Woodsia ilvensis (Rusty Woodsia)

Plant Info
Also known as: Rusty Cliff Fern
Genus:Woodsia
Family:Dryopteridaceae (Wood Fern)
Life cycle:perennial
Origin:native
Habitat:part shade, sun; dry; bedrock cliffs, outcrops, rocky slopes
Fruiting season:summer
Plant height:2 to 10 inches
Wetland Indicator Status:none
MN county distribution (click map to enlarge):Minnesota county distribution map
National distribution (click map to enlarge):National distribution map

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Detailed Information

Fiddlehead:

[photo of fiddlehead] Fiddleheads emerge all season, a densely white-hairy and scaly stem, and a furry white head.

Leaves and stems: Leaf attachment: basal Leaf type: compound

[photo of upper frond surface] Leaves (fronds) are erect to ascending, 2 to 10 inches long (typically 4 to 6), ½ to 1½ inches wide, narrowly lance-shaped in outline, broadest below the middle, once compound with 10 to 20 pairs of opposite leaflets (pinnae), the lowest pairs usually twice compound. Pinnae are lance to triangular in shape, lobed, toothless to scalloped around the edges, rounded or blunt at the tip, sparsely hairy on the upper surface, the lower surface covered in a mix of long white hairs and tan scales that turn rusty brown with maturity. The largest leaflets have 4 to 9 divisions. Veins are free and mostly forked, sometimes ending in a raised pore (hydathode) near the leaflet edge which is most easily seen on the upper surface.

[photo of lower stem (stipe)] Stems are initially green, covered in a mix of long, white hairs and linear, tan scales. The lower stem (stipe) turns dark purplish to brown and has a small, swollen node about halfway between the base and the lowest pinnae; the upper stem (rachis) is grooved and turns mostly rusty brown except at the very tip. Hairs and scales turn rusty brown with maturity. Plants form a tight, compact clump, the old stem bases persisting to the next year, broken off at the node and all more or less the same length.

Fruit: Fruit type: spores on leaf

[photo of maturing sori] The sori (group of spores) develop on the underside of fertile fronds starting in early summer. They are circular and arranged around the edge of the pinnae lobes. Spores ripen to brown.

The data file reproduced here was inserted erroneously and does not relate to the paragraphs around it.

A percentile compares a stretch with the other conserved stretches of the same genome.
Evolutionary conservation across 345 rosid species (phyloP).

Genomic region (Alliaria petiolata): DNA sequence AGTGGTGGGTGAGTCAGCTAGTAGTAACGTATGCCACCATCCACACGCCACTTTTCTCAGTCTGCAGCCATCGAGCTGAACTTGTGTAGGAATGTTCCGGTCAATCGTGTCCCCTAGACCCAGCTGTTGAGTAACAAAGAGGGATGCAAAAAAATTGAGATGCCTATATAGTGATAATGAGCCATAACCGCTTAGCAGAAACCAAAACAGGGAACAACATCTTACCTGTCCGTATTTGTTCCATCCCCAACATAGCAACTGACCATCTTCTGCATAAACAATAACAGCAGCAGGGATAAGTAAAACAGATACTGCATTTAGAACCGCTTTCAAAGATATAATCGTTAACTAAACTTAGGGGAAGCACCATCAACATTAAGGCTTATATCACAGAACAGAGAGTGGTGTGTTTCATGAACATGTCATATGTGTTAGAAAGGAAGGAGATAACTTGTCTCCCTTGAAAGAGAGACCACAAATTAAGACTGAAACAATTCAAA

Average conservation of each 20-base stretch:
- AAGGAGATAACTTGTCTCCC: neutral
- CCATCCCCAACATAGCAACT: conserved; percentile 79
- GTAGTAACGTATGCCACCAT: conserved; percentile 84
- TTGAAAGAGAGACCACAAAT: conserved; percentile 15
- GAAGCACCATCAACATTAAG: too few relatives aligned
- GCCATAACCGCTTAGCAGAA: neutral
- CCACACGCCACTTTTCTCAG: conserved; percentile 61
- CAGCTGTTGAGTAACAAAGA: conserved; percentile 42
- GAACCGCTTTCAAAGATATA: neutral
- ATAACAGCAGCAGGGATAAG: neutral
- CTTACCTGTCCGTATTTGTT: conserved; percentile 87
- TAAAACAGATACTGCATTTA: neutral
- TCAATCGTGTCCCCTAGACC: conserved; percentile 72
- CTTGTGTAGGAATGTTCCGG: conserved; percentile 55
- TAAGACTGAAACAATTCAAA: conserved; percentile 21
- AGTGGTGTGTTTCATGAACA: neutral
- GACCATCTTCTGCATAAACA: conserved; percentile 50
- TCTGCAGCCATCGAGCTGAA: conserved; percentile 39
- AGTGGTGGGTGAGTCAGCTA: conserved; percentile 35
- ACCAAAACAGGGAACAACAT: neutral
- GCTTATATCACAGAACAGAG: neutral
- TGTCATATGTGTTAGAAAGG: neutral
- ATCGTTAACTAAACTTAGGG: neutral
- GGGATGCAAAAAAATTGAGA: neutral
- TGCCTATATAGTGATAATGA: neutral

[photo of hair-like indusium] Surrounding the sori are hair-like tissues (indusium) that are initially white and tightly wound into a ball, but unravel and turn brown as spores develop. The indusium often persists but may become obscure.

Notes:

Of the 6 Woodsia species in Minnesota, this is the most common, found primarily along Lake Superior's rocky north shore, and the bedrock cliffs and outcrops of the Minnesota River Valley and Canadian Shield. It is easily distinguished from other ferns by its dense covering of long hairs and scales on the underside of pinnae, the largest pinnae with 4 to 9 divisions, and the persistent old stem bases all about the same length. Other Woodsia species lack the hairs and/or scales or are only sparsely covered, or have fewer divisions on the largest pinnae, or may have persistent stem bases of varying lengths. The only other fern in Minnesota of similar size and degree of hairiness is Slender Lip Fern (Cheilanthes feei), which is limited to a few southeast counties and has distinct, bead-like segments on pinnae.

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More photos

Photos by K. Chayka taken in Cook County and at Split Rock Lighthouse State Park, Lake County. Photos courtesy Peter M. Dziuk taken in Cook and Lake counties.

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